(5) Finally, the total number of "one" bits in Rk are counted by bit counter 55. This count, which represents the total number of bits, either "one" or "zero", that were consistent in all training examples, is stored along with Rk in reference pattern memory 60, which may be one of many well known devices for storing binary data. The number of consistent bits for event class K will be denoted by Nk.

From the above discussion it can be seen that the training operation of this invention is "open ended", i.e., it can be continued indefinitely in time. In particular, the reference pattern memory could be "updated" every time a word was spoken and identified, thus allowing the invention to adapt itself to changes in signal conditions, e.g. fatigue in a speaker's voice. This method of pattern estimation differs substantially from that described in U.S. Pat. No. 3,812,291 which required that pattern estimation be limited to a fixed number of class examples presented to the estimator prior to operation of the pattern classifier. This aspect of the present invention then represents a fourth significant difference from the invention described in U.S. Pat. No. 3,812,291. Optional operation of updating pattern classification subassembly 50 in the estimation mode is indicated by the dashed line in FIG. 1.

The classification mode of pattern classifier 50 is diagrammed in FIG. 4b. The 120-bit binary pattern generated by event encoding subassembly 40 is ANDED in both its original and two's complement form with class candidate reference patterns selected from reference pattern memory 60. Bits 1-120 of the event encoder output are ANDED with bits 1-120 of each selected reference pattern. The resulting count of "one" bits generated by counter 55 represents the number of bit matches between the event encoder output and reference pattern "one" bits that were consistent for all training examples. Bits 121-240, generated by inverting the event encoder output, are ANDED with bits 121-240 of each selected reference pattern. The resulting count of "one" bits generated by counter 55 represents the number of bit matches between the event encoder output and reference pattern "zero" bits that were consistent for all training examples. Thus the total 240 bit count generated by "one" bit counter 55 represents the total number of bit matches between the "ones" and "zeros" of the event encoder output and the consistent "ones" and "zeros" contributing to the reference pattern. This count will be denoted by Ck where K is the class index. For each class, the maximum output from counter 55 is Nk, which represents a perfect match with the consistent bits of the reference pattern. Score computer 56 calculates the value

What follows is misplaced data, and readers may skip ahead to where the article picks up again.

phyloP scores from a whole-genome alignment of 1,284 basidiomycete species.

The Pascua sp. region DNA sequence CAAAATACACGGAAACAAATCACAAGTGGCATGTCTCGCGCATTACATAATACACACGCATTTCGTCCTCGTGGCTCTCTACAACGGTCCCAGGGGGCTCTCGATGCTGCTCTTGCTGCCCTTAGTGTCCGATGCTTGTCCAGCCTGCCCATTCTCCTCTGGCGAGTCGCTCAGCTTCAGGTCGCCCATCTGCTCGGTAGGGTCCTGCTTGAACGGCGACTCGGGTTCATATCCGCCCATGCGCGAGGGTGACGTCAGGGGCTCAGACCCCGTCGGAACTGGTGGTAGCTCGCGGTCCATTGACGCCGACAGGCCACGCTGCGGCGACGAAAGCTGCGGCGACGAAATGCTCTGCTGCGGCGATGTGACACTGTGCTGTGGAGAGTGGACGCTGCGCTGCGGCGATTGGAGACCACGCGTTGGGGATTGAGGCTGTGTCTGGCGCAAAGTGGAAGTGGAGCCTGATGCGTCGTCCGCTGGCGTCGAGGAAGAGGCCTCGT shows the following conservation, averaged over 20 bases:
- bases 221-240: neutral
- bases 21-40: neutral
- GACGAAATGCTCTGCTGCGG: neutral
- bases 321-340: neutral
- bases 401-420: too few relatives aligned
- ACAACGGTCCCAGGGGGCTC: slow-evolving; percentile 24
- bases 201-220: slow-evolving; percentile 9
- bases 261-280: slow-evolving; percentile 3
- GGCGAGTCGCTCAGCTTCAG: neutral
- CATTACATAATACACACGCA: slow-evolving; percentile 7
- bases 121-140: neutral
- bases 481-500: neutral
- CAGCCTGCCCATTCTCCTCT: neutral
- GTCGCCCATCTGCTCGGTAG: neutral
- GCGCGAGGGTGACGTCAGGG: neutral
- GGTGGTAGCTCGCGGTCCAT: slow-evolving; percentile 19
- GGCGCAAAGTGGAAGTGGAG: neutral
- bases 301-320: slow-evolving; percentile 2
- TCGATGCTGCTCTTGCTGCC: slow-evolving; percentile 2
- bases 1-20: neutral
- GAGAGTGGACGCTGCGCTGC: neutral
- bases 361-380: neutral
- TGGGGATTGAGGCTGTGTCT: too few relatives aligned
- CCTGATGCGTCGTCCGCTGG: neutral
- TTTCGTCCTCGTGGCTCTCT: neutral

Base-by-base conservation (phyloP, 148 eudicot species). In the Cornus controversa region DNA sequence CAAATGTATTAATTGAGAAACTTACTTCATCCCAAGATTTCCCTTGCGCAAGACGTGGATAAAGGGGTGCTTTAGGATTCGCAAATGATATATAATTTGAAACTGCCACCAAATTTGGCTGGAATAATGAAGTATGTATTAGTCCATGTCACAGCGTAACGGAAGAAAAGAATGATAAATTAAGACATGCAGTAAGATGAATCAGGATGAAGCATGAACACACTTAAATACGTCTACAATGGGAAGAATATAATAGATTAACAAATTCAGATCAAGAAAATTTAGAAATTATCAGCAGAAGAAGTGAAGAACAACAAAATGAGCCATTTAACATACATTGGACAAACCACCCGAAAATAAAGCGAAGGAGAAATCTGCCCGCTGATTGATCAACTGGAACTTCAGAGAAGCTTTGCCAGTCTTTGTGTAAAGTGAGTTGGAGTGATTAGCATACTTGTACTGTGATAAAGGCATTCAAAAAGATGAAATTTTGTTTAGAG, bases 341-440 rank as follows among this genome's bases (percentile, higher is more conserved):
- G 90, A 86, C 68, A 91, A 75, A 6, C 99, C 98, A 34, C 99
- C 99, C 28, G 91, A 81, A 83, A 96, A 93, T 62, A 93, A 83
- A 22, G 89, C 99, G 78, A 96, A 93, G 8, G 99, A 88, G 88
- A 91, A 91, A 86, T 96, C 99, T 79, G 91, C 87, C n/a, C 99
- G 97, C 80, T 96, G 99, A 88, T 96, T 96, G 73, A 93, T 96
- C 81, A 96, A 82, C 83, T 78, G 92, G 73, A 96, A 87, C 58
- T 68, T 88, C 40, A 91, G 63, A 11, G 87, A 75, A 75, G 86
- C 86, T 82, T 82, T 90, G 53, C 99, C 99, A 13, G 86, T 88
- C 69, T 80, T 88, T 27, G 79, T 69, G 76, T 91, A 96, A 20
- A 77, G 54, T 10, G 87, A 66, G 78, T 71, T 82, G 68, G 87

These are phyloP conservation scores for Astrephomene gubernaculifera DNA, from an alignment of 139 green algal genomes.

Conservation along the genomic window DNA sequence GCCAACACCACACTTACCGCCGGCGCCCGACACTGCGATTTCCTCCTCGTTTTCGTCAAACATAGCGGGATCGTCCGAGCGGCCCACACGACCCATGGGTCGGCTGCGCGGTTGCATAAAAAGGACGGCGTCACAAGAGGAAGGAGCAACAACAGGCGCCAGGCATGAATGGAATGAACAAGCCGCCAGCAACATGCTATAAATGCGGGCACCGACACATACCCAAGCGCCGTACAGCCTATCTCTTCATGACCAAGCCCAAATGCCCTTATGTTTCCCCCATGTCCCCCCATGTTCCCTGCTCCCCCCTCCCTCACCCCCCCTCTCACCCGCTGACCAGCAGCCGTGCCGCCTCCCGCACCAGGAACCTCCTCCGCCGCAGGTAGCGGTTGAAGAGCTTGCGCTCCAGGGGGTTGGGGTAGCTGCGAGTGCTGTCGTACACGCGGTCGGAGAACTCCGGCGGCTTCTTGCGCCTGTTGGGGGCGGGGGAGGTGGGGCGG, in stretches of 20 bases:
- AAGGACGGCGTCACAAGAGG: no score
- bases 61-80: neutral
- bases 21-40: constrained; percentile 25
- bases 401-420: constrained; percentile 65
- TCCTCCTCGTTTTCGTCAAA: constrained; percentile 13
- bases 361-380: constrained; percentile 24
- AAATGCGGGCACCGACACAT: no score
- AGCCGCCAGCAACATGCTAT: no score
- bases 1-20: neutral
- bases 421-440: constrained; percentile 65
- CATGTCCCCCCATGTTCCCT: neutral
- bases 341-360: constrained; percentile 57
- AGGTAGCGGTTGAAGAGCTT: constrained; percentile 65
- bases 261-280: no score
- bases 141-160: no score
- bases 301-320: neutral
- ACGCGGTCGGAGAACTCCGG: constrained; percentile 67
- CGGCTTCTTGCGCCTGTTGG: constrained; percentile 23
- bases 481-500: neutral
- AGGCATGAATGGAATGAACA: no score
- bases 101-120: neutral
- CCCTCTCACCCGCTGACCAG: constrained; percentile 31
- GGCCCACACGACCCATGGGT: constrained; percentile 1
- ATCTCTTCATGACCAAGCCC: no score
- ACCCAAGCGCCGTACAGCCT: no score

Sk =M(Ck /Nk)                               (15)

where Sk is the pattern classification score computed between the event encoder output and reference pattern class K, and M is a constant equal to the maximum score possible.

By definition Ck /Nk ≦1. This ratio "normalizes" the scores obtained to account for the consistency of the training patterns.

The highest value of Sk for the selection of reference patterns matched with the event encoder output is stored in best score buffer 27 along with the class index, K.

The selection by the operator or machine of pattern classes (vocabulary items in word recognition) presented for matching with the output of the event encoder is controlled by timing and control assembly 30. The selection presented may be altered on the basis of previous classification decisions. When all selected classes have been matched, the best score stored in buffer 57 is compared to a reject threshold, RTHL, by decision circuit 58. If

Sk >RTHL                                              (16)

where Sk is the highest score resulting from the selected classification sequence, the decision is made in favor of class K and index K is sent to output buffer 70. The information stored in buffer 70 may then be used by a suitable process or storage device 80 such as data processing or data storage devices. If

Sk ≦RTHL

no decision is made and no code is output to buffer 70.

Classification decisions are monitored by timing and control subassembly 30 to permit selection of reference patterns for additional classification decisions. The timing and control subassembly 30 provides clocking signals to activate multiplexer 23 and analog-to-digital converter 24 of FIG. 2, as well as change detector 42 and event detector 46 of FIG. 3. The timing and control subassembly also provides class identification during the estimation mode of operation of pattern classification subassembly 50, and provides a sequence of candidate class indices during the classification mode of operation. For some applications of the invention, timing and control subassembly 30 may be interfaced to external controls and displays including switches, push buttons, keyboards and visual display devices of known art as indicated in FIG. 1. Timing and control subassembly 30 is of known art and may generally be considered to be any of a number of commercially available stored program controllers.

It is to be understood that the above description and drawings are illustrative only since equivalent components may be used in the practice of the invention. Accordingly, the invention is to be limited only by the scope of the following claims.

Non-Patent Citations
Reference
1A. Robinson et al, "Results of a Prototype Television etc.", Proc. of IEEE, Mar., 1967, pp. 356-359.
2G. White et al, "Speech Recognition Experiments etc.", IEEE Trans. on Acoustics, Speech, etc., Apr. 1976, pp. 183-188.
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Classifications
U.S. Classification704/231, 704/243, 704/201
International ClassificationG10L15/00, G06K9/00
Cooperative ClassificationG10L15/00, G06K9/00536
European ClassificationG10L15/00, G06K9/00M3